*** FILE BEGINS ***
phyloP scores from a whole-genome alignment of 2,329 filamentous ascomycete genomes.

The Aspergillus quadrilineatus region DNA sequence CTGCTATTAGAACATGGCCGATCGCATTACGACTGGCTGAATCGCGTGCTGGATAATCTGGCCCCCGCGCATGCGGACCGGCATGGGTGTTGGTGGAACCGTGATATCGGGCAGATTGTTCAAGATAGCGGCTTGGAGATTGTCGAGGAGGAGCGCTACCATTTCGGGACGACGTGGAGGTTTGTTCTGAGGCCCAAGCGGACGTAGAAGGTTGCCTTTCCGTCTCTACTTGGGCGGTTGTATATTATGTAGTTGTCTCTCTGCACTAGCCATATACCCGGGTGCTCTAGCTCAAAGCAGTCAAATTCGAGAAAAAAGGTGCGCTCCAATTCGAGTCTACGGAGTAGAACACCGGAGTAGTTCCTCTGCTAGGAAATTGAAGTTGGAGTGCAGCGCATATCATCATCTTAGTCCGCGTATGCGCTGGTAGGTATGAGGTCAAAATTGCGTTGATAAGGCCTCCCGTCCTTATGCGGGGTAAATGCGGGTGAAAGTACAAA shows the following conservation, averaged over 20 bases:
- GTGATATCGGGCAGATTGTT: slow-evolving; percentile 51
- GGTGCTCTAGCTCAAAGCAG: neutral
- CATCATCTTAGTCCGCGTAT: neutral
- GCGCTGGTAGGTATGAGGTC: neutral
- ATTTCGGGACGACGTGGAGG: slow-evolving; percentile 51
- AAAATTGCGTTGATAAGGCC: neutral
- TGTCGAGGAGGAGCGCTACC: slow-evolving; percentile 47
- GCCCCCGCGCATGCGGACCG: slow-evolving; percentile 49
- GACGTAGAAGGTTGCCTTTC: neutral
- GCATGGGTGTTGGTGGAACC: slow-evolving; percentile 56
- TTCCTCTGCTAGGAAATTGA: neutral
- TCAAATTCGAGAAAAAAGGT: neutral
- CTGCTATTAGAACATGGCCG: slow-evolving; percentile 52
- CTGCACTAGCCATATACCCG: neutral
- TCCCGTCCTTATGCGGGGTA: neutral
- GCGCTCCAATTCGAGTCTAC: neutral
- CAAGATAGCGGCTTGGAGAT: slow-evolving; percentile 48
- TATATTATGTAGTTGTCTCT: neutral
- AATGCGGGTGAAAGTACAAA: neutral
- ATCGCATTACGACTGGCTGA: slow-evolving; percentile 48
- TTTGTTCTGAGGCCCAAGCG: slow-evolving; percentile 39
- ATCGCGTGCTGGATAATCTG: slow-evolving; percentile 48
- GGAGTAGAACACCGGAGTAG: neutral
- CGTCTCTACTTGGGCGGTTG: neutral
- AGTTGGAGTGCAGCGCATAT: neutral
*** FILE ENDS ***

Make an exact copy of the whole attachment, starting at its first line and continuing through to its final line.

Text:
phyloP scores from a whole-genome alignment of 2,329 filamentous ascomycete genomes.

The Aspergillus quadrilineatus region DNA sequence CTGCTATTAGAACATGGCCGATCGCATTACGACTGGCTGAATCGCGTGCTGGATAATCTGGCCCCCGCGCATGCGGACCGGCATGGGTGTTGGTGGAACCGTGATATCGGGCAGATTGTTCAAGATAGCGGCTTGGAGATTGTCGAGGAGGAGCGCTACCATTTCGGGACGACGTGGAGGTTTGTTCTGAGGCCCAAGCGGACGTAGAAGGTTGCCTTTCCGTCTCTACTTGGGCGGTTGTATATTATGTAGTTGTCTCTCTGCACTAGCCATATACCCGGGTGCTCTAGCTCAAAGCAGTCAAATTCGAGAAAAAAGGTGCGCTCCAATTCGAGTCTACGGAGTAGAACACCGGAGTAGTTCCTCTGCTAGGAAATTGAAGTTGGAGTGCAGCGCATATCATCATCTTAGTCCGCGTATGCGCTGGTAGGTATGAGGTCAAAATTGCGTTGATAAGGCCTCCCGTCCTTATGCGGGGTAAATGCGGGTGAAAGTACAAA shows the following conservation, averaged over 20 bases:
- GTGATATCGGGCAGATTGTT: slow-evolving; percentile 51
- GGTGCTCTAGCTCAAAGCAG: neutral
- CATCATCTTAGTCCGCGTAT: neutral
- GCGCTGGTAGGTATGAGGTC: neutral
- ATTTCGGGACGACGTGGAGG: slow-evolving; percentile 51
- AAAATTGCGTTGATAAGGCC: neutral
- TGTCGAGGAGGAGCGCTACC: slow-evolving; percentile 47
- GCCCCCGCGCATGCGGACCG: slow-evolving; percentile 49
- GACGTAGAAGGTTGCCTTTC: neutral
- GCATGGGTGTTGGTGGAACC: slow-evolving; percentile 56
- TTCCTCTGCTAGGAAATTGA: neutral
- TCAAATTCGAGAAAAAAGGT: neutral
- CTGCTATTAGAACATGGCCG: slow-evolving; percentile 52
- CTGCACTAGCCATATACCCG: neutral
- TCCCGTCCTTATGCGGGGTA: neutral
- GCGCTCCAATTCGAGTCTAC: neutral
- CAAGATAGCGGCTTGGAGAT: slow-evolving; percentile 48
- TATATTATGTAGTTGTCTCT: neutral
- AATGCGGGTGAAAGTACAAA: neutral
- ATCGCATTACGACTGGCTGA: slow-evolving; percentile 48
- TTTGTTCTGAGGCCCAAGCG: slow-evolving; percentile 39
- ATCGCGTGCTGGATAATCTG: slow-evolving; percentile 48
- GGAGTAGAACACCGGAGTAG: neutral
- CGTCTCTACTTGGGCGGTTG: neutral
- AGTTGGAGTGCAGCGCATAT: neutral